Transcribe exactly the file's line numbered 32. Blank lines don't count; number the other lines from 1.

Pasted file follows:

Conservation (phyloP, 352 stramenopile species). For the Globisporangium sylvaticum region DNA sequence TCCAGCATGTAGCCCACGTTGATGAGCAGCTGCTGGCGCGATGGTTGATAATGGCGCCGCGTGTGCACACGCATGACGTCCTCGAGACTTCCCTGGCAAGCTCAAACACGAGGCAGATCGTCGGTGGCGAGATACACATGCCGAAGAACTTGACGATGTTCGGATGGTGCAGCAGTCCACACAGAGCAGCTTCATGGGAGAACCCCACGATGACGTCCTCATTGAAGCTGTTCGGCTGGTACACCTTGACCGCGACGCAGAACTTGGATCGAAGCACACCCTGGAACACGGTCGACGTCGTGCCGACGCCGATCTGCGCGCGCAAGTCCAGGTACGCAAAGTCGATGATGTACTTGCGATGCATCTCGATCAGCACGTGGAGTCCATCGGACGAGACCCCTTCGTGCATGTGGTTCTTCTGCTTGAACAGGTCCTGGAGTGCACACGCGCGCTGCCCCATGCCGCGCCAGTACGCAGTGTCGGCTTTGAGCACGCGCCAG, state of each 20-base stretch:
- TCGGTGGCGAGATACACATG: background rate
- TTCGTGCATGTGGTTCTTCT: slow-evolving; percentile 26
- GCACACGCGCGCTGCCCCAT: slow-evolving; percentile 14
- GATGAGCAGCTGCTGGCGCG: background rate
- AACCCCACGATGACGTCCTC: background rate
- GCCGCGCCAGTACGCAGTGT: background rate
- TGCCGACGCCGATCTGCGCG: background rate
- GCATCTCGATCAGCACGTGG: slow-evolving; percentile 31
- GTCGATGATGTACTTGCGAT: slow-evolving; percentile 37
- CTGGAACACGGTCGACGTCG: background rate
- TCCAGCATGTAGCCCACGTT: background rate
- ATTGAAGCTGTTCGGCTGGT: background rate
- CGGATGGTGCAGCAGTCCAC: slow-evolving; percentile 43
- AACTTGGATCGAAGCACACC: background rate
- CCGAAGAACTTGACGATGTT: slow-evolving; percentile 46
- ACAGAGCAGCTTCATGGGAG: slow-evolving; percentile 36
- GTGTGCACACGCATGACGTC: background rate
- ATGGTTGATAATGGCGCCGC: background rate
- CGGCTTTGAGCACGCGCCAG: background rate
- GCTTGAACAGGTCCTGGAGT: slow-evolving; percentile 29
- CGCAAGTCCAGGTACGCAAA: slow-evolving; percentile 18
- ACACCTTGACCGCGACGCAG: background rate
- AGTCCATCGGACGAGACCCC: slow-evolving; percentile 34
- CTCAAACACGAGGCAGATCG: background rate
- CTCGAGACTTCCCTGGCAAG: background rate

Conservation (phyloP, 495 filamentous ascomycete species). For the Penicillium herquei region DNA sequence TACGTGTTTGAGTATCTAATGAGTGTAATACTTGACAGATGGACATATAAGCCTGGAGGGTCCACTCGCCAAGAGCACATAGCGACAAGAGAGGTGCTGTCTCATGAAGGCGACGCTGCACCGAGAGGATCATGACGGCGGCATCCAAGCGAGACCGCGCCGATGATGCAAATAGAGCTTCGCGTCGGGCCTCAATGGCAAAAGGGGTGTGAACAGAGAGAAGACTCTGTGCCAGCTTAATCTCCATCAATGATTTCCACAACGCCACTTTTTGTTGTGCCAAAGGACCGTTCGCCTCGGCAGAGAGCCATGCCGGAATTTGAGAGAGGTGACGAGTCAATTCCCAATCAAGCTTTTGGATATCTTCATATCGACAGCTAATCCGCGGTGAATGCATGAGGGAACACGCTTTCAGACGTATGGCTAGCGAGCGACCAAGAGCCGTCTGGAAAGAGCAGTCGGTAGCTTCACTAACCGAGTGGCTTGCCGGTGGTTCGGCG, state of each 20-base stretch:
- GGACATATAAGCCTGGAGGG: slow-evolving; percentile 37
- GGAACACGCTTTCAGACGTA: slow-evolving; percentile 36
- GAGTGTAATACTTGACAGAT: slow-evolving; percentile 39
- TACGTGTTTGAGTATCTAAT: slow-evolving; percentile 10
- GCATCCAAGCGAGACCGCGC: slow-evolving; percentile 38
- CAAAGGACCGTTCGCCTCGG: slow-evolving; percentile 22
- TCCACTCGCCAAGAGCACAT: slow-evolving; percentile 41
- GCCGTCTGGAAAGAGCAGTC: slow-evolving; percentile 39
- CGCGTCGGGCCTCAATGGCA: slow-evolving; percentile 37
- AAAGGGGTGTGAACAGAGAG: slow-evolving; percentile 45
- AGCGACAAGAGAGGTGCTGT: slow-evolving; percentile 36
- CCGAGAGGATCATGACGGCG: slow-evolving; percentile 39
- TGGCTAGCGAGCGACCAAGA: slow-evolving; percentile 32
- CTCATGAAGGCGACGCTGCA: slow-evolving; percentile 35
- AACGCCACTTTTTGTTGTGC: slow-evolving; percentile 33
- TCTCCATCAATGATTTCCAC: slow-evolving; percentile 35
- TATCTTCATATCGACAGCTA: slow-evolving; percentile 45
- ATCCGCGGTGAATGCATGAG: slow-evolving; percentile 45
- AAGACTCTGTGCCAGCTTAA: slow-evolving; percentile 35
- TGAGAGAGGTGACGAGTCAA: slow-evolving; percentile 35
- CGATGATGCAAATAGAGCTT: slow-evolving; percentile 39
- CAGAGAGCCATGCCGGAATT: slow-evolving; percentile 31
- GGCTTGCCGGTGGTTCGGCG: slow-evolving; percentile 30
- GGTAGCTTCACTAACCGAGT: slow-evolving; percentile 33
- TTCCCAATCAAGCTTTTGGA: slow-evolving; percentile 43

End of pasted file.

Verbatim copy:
- GCATCCAAGCGAGACCGCGC: slow-evolving; percentile 38